Meiobenthos of the Deep Northeast Atlantic

Article · December 1994with7 Reads
DOI: 10.1016/S0065-2881(08)60061-9
    • he relationship between nematode communities and environmental factors, BIOENV analysis revealed that water depth was an important factor to determine nematode community structure. The previous studies also indicated that the community structure and distribution of marine nematodes were related to water depth (Liu et al., 2007; Vincx et al., 1990). Vincx et al. (1994) pointed out that poor food resources were the most important environmental factor causing decreasing densities of meiofauna with increasing water depth. However, Danovaro et al. (1999) reported that organic matter quality surprisingly increased with water depth. In our study, organic matter increased with increasing water depth (Table 1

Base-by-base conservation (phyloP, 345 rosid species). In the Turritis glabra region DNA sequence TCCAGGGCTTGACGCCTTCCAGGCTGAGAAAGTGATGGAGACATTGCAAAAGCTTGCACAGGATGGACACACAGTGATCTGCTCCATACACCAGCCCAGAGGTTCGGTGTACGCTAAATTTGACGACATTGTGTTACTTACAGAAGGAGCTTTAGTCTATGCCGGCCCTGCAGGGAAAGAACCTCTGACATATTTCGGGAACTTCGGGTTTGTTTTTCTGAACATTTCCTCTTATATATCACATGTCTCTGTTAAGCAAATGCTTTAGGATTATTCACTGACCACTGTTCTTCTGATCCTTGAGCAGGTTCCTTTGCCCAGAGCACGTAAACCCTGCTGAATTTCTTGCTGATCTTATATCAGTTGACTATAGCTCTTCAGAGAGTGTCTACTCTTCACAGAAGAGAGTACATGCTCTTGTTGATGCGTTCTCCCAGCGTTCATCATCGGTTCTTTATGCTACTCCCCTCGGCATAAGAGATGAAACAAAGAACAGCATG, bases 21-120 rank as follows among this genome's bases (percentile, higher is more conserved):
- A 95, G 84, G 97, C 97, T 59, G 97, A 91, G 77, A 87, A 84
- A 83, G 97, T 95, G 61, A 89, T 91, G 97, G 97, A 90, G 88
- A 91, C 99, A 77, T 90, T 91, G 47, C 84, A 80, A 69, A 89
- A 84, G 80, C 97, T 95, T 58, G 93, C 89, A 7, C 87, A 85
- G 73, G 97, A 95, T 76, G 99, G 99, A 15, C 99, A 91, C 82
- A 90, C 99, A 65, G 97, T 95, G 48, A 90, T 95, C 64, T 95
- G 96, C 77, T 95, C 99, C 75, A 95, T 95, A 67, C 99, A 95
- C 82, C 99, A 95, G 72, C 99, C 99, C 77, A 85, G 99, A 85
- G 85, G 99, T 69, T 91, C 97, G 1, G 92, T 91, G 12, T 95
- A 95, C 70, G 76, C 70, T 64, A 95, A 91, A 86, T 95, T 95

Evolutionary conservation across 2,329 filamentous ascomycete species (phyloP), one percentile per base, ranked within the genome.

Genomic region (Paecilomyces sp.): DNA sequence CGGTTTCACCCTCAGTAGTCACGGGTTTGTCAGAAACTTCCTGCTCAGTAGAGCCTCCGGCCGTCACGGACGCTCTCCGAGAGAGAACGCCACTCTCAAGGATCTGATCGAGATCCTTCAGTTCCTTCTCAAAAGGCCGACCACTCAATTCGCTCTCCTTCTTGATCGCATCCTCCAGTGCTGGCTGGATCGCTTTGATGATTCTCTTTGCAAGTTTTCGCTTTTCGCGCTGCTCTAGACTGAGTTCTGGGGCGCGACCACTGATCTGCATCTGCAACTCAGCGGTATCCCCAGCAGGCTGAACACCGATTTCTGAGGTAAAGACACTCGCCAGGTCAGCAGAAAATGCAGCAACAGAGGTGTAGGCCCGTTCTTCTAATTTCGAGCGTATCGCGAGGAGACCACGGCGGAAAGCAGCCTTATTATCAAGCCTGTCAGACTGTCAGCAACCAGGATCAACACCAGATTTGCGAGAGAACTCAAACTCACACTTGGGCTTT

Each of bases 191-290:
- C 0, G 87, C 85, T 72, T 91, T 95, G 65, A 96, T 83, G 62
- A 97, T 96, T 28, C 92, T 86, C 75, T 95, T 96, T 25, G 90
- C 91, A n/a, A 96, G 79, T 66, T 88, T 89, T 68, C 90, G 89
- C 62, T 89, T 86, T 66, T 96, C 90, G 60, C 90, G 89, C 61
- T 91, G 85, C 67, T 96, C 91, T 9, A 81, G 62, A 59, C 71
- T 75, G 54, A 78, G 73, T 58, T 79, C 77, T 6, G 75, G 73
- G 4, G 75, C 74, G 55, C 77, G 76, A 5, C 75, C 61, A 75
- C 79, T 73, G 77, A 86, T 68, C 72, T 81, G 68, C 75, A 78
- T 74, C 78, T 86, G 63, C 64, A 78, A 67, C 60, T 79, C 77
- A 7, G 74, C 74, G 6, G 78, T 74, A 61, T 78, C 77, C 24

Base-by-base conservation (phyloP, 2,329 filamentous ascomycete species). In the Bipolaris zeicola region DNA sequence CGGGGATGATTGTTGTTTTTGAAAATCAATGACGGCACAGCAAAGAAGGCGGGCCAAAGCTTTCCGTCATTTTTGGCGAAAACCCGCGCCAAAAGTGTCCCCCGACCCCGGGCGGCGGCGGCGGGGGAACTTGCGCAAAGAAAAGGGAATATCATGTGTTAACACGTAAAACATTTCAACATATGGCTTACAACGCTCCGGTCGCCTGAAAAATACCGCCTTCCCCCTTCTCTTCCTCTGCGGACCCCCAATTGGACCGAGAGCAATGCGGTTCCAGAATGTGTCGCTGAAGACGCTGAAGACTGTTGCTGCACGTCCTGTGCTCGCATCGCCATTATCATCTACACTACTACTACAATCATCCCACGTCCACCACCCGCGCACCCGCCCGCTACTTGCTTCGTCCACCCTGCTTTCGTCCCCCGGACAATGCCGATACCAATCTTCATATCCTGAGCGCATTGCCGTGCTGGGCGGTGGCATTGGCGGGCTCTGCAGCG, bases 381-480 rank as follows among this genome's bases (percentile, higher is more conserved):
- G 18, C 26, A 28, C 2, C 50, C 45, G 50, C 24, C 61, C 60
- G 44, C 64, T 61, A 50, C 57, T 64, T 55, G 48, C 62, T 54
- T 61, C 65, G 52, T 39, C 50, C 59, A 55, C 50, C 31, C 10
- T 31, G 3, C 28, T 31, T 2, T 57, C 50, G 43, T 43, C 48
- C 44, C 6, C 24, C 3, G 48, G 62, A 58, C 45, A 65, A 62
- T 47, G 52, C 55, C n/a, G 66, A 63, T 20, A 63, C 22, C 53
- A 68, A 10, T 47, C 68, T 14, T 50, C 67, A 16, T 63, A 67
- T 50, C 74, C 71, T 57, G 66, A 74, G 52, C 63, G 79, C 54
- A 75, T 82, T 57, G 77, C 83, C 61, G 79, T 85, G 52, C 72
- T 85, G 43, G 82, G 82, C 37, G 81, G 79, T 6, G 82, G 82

[Show abstract] [Hide abstract] ABSTRACT: A quantitative study on the community structure and biodiversity of free-living marine nematodes and their relationship with environmental factors in the northern South China Sea were carried out based on the samples collected at five stations in the deep sea (from 313 to 1 600 m) and one station in shallow waters (87 m) during the cruise in September, 2010. Results showed that the abundance of marine nematodes ranged from 224 to 1 996 ind./(10 cm2). A total of 69 free-living marine nematode genera, belonging to 26 families and three orders, were identified. The most dominant genera were Sabatieria, Linhystera, Aegialoalaimus and Daptonema according to SIMPER analysis. Results of CLUSTER analysis revealed four types of marine nematode community (or station groups) in the sampling area. In terms of trophic structure, non-selective deposit feeders (1B) and selective deposit feeders (1A) were the dominant trophic types with highest genera numbers and abundances, which implied that organic detritus was the main food source of marine nematodes in the northern South China Sea. The percentage of male nematode was low, ranging from 2.22% to 17.81%, while those of juvenile individuals ranged from 36.99% to 82.09%. For genera level diversity of marine nematodes, Shannon-Wiener diversity indices (H’) ranged from 3.76 to 4.57 and had highly significant negative correlation with water depth. In general, diversity indices H’ at the five stations in deep sea (over 200 m) were lower than that at the station in shallow waters (87 m). BIOENV analysis showed that the most important environmental factor controlling marine nematode communities was water depth.